Before, however, adducing any miracles which have been performed since Apostolic times, it may not be out of place to quote the evidence of Gibbon, a most unwilling witness. He says :
From the first of the fathers to the last of the popes, a succession of bishops, of saints, of martyrs, and of miracles is continued without interruption, and the progress of superstition was so gradual, and almost imperceptible, that we know not in what particular link we should break the chain of tradition. Every age bears testimony to the wonderful events by which it was distinguished, and its testimony appears no less weighty and respectable than that of the preceding generation, till we are insensibly led on to accuse our own inconsistency, if, in the eighth or twelfth century, we deny to the Venerable Bede, or to the holy Bernard, the same degree of confidence which in the second century we had so liberally granted to Justin or Irenaeus. If the truth of any of those miracles is appreciated by their apparent use, and propriety, every age had unbelievers to convince, heretics to confute, and idolatrous nations to convert."—Decline and Fall, Vol. 2, c. 15, p. 308.
And if in the note he says :
" In the long series of ecclesiastical history there does not exist a single instance of a saint, asserting that he himself possessed the gift of miracles" he could not have said anything which would more completely stamp their authenticity ; for the claiming of the power to work miracles would argue such a want of humility, in him who worked them, as would at once cause the Christian reader to doubt their authenticity. To this of Gibbon may be added the remarks of the author of " Faith and Unfaith " in the Nineteenth Century, November, 1882 :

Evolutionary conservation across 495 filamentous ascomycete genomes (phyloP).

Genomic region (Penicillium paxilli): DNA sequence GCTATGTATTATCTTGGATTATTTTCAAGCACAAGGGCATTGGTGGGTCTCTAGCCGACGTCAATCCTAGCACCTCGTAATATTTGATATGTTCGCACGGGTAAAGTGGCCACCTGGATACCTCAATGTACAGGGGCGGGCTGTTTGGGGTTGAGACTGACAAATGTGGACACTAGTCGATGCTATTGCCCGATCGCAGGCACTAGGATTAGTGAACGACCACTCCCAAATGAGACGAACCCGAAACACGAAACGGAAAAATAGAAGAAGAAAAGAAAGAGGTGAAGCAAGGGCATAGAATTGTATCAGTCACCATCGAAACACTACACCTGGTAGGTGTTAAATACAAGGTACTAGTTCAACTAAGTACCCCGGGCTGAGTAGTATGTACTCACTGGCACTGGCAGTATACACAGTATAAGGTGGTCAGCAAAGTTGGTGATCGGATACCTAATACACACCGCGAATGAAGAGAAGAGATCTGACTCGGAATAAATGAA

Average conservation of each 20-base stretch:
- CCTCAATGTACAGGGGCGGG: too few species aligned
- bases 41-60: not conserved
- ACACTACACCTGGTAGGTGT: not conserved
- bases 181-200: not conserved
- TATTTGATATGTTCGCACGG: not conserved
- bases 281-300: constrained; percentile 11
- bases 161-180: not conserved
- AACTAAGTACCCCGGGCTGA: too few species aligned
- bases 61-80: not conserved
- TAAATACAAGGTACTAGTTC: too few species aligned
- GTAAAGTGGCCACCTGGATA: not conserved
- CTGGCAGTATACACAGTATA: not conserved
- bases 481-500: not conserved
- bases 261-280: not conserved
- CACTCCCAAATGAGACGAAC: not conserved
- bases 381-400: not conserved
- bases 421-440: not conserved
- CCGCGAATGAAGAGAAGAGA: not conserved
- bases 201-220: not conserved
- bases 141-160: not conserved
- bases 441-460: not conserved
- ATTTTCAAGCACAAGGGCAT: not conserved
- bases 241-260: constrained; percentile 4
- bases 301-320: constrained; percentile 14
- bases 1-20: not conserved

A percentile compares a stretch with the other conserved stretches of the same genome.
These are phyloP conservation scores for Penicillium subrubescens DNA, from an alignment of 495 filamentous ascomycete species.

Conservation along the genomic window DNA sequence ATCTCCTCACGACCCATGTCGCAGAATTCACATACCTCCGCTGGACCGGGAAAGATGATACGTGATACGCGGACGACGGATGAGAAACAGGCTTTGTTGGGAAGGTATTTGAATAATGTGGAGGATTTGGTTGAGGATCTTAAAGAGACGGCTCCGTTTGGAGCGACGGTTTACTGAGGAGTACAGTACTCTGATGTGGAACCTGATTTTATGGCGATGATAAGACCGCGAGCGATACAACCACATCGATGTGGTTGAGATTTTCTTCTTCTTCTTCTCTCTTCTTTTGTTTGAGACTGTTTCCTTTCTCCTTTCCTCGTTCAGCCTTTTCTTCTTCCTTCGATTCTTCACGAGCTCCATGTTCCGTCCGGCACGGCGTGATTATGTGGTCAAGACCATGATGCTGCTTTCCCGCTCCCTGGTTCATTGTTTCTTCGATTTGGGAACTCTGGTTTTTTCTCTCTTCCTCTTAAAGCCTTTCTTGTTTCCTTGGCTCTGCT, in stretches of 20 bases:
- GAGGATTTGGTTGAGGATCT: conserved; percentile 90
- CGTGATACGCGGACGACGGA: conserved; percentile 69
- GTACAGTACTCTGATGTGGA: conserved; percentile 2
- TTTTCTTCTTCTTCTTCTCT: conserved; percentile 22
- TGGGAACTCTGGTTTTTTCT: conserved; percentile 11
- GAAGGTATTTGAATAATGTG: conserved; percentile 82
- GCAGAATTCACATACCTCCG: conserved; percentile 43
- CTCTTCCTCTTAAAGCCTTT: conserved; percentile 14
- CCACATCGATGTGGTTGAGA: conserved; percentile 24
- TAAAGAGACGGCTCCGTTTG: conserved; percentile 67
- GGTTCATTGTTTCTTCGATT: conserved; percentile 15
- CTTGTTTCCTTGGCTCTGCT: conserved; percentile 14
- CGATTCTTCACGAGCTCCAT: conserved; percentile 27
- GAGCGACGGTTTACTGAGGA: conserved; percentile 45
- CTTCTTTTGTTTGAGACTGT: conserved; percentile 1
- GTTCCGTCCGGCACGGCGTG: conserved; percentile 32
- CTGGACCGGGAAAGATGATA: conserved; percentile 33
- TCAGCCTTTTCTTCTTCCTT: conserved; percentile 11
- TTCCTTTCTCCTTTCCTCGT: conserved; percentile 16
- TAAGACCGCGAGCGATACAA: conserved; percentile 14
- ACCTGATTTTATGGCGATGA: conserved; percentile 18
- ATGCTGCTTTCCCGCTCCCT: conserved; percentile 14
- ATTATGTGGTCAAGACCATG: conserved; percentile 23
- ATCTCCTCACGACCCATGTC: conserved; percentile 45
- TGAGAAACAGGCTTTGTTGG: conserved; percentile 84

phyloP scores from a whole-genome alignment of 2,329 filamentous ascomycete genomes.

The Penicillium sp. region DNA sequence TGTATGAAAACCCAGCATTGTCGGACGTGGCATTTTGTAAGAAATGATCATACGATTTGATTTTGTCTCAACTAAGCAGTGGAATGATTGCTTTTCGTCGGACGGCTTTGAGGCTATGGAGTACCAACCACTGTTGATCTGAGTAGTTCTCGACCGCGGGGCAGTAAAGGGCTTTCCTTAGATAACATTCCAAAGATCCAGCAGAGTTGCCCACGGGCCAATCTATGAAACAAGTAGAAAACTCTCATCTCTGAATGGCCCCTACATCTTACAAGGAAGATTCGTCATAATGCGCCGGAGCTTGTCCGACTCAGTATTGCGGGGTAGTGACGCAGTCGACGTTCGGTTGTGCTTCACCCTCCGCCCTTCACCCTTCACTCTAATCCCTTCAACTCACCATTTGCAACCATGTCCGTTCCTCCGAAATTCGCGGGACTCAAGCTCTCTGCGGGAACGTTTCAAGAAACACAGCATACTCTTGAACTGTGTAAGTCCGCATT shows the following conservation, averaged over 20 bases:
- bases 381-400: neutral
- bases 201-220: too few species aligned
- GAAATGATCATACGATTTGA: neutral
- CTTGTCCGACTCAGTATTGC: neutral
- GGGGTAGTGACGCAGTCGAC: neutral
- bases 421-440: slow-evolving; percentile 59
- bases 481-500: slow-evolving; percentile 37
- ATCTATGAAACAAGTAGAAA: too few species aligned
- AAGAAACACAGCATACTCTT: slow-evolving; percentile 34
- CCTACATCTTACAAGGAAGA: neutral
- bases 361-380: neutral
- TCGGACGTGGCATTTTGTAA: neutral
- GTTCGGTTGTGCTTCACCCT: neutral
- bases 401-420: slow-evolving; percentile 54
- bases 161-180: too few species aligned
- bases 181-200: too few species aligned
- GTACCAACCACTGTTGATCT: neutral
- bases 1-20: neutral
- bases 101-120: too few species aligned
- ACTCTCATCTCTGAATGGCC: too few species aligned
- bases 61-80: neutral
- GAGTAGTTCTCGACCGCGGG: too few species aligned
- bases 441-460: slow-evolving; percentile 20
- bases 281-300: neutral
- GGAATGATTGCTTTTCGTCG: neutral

The question, in each case, would be one of evidence, whether the relic were indeed what is asserted; and assuredly, for some miraculous fragments, the evidence that they are, what they profess to be, is overwhelming : while there is less room for doubt than in the case of many an authentic historical record, at which to cavil, would be the very wantonness of scepticism. If then, there be likelihood that any relic associated with Jesus be indeed what is claimed, then, from it, might still flow, the same virtue that healed the sick woman when she touched His garment's hem, for surely it would be the extremest materialism to maintain that a kerchief, or a robe, had efficacy only, while warm from the living bodies of those who wore them. Though it is not easy to frame any satisfactory definition of miracle, that, is fairly complete, which is usually accepted :—' An interruption or reversion of the ordinary laws of nature, whether this takes place by the suspension of those laws or by the interposition of a law that is higher, and overrides the lower.' We may go further, and assert, without danger of serious contra-diction, that whoever has ceased to believe in miracles has lost all true faith in a personal God. And, if God be living, and personal, and the Church a living body, sanctioned and framed by Him—premises taken for granted by the enormous majority of professing Christians—it is absurd to suppose that the organs, so to speak, of miracle became atrophied at some date, not precisely fixed, and that the Being, who once acted through organs and agents, has now ceased to act at all in any true manner."